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Alkene Reactions: Alkene Hydrogenation using H2 and Pd, Pt, or Ni

Metal catalysts such as palladium (Pd), platinum (Pt), or nickel (Ni) can be combined with hydrogen (H2) to react with alkenes to form alkanes:

Alkene Reactions: Alkene Hydrogenation using H2 and Pd, Pt, or Ni image3.png

The H2 and alkene are adsorbed onto the surface of the metal catalyst. This is not to say that bonding occurs but instead the H2 and alkene meet together on the surface of the metals and the reaction proceeds. The 2 hydrogen atoms that are added are added in syn fashion. In the example shown below, the red carbon will have stereochemistry after the reaction has occurred while the blue carbon will not due to the presence of 2 hydrogens on the blue carbon:

Syn Addition

Alkene Reactions: Alkene Hydrogenation using H2 and Pd, Pt, or Ni image1.png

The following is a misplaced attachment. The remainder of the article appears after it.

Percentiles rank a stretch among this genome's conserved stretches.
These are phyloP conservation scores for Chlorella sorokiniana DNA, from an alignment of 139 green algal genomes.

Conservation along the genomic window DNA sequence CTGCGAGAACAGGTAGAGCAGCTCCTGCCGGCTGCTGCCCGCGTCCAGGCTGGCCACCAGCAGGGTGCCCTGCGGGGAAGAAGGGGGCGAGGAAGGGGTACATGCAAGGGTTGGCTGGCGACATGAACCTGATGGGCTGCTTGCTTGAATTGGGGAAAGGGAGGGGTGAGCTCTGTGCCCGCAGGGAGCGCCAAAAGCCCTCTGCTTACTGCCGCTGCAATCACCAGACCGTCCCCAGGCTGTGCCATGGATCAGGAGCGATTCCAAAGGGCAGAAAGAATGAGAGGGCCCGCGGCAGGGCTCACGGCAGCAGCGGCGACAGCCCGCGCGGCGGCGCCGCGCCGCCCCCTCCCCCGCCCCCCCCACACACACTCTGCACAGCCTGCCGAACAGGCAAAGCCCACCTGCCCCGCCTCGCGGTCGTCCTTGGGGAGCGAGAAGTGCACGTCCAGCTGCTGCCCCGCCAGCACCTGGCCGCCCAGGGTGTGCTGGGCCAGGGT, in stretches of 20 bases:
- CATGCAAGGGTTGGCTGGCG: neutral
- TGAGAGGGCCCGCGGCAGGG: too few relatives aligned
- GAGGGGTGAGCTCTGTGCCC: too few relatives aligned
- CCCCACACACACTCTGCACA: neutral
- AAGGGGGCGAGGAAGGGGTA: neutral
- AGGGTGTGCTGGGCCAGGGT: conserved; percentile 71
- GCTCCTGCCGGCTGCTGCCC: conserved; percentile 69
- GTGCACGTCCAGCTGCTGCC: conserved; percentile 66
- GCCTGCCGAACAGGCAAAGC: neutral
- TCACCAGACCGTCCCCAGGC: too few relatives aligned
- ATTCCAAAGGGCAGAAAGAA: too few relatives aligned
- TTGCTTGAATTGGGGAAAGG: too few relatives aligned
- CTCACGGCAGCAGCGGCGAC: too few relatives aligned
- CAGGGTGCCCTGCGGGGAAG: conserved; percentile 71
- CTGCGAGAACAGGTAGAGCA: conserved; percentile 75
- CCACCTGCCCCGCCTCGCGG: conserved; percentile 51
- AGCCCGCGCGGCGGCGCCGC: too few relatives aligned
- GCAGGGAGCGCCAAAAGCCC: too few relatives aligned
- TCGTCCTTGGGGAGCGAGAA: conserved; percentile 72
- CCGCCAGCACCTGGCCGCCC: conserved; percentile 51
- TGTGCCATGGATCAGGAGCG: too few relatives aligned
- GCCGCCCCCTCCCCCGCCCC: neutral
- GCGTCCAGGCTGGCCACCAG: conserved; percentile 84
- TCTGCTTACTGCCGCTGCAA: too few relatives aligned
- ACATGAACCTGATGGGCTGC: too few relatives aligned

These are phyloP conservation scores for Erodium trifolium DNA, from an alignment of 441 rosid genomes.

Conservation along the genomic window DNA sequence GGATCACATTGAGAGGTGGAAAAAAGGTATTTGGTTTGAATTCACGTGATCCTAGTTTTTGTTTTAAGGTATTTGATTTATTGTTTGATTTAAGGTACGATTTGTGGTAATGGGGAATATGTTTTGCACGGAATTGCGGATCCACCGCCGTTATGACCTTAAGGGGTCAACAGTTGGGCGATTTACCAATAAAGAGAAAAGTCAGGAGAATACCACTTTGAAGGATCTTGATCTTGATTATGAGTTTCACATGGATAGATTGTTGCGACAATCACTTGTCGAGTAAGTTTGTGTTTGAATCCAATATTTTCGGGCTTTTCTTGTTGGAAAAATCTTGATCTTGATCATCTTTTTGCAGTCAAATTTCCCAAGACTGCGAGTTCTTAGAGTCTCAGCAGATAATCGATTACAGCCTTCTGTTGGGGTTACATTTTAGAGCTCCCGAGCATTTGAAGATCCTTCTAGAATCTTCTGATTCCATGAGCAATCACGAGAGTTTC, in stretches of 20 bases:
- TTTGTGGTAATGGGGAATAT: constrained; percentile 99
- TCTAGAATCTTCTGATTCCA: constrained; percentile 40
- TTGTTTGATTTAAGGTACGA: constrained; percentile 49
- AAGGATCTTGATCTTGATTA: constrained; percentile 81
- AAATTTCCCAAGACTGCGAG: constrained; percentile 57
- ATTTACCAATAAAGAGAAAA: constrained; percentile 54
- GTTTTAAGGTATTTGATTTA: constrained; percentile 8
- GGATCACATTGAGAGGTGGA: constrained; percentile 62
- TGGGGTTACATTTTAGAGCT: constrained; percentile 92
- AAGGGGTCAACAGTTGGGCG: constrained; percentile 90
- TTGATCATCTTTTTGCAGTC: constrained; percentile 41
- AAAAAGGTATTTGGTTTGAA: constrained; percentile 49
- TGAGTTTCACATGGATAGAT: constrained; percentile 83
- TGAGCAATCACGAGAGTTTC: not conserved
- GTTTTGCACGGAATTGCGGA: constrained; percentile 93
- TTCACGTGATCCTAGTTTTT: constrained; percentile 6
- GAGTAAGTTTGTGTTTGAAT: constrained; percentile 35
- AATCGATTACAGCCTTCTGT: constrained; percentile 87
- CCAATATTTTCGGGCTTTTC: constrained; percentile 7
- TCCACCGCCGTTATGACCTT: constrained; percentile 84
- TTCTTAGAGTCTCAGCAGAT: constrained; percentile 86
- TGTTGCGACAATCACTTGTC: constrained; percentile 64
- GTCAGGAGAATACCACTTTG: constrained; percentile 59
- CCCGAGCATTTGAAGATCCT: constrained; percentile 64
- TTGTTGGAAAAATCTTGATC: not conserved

No stereocenters

Alkene Reactions: Alkene Hydrogenation using H2 and Pd, Pt, or Ni image4.png

The reaction mechanism is depicted below:

Alkene Reactions: Alkene Hydrogenation using H2 and Pd, Pt, or Ni image2.png

In the first step, the H2 and alkene adsorb to the platinum, which catalyzes the reaction.

In the second step, the alkene bond is able to react with H2, resulting in a syn addition of hydrogen to each carbon atom and the dissolution of the double bond.

The reagent used for this reaction is H2 with a metal catalyst such as Pt, Pd, Ni, or Rh.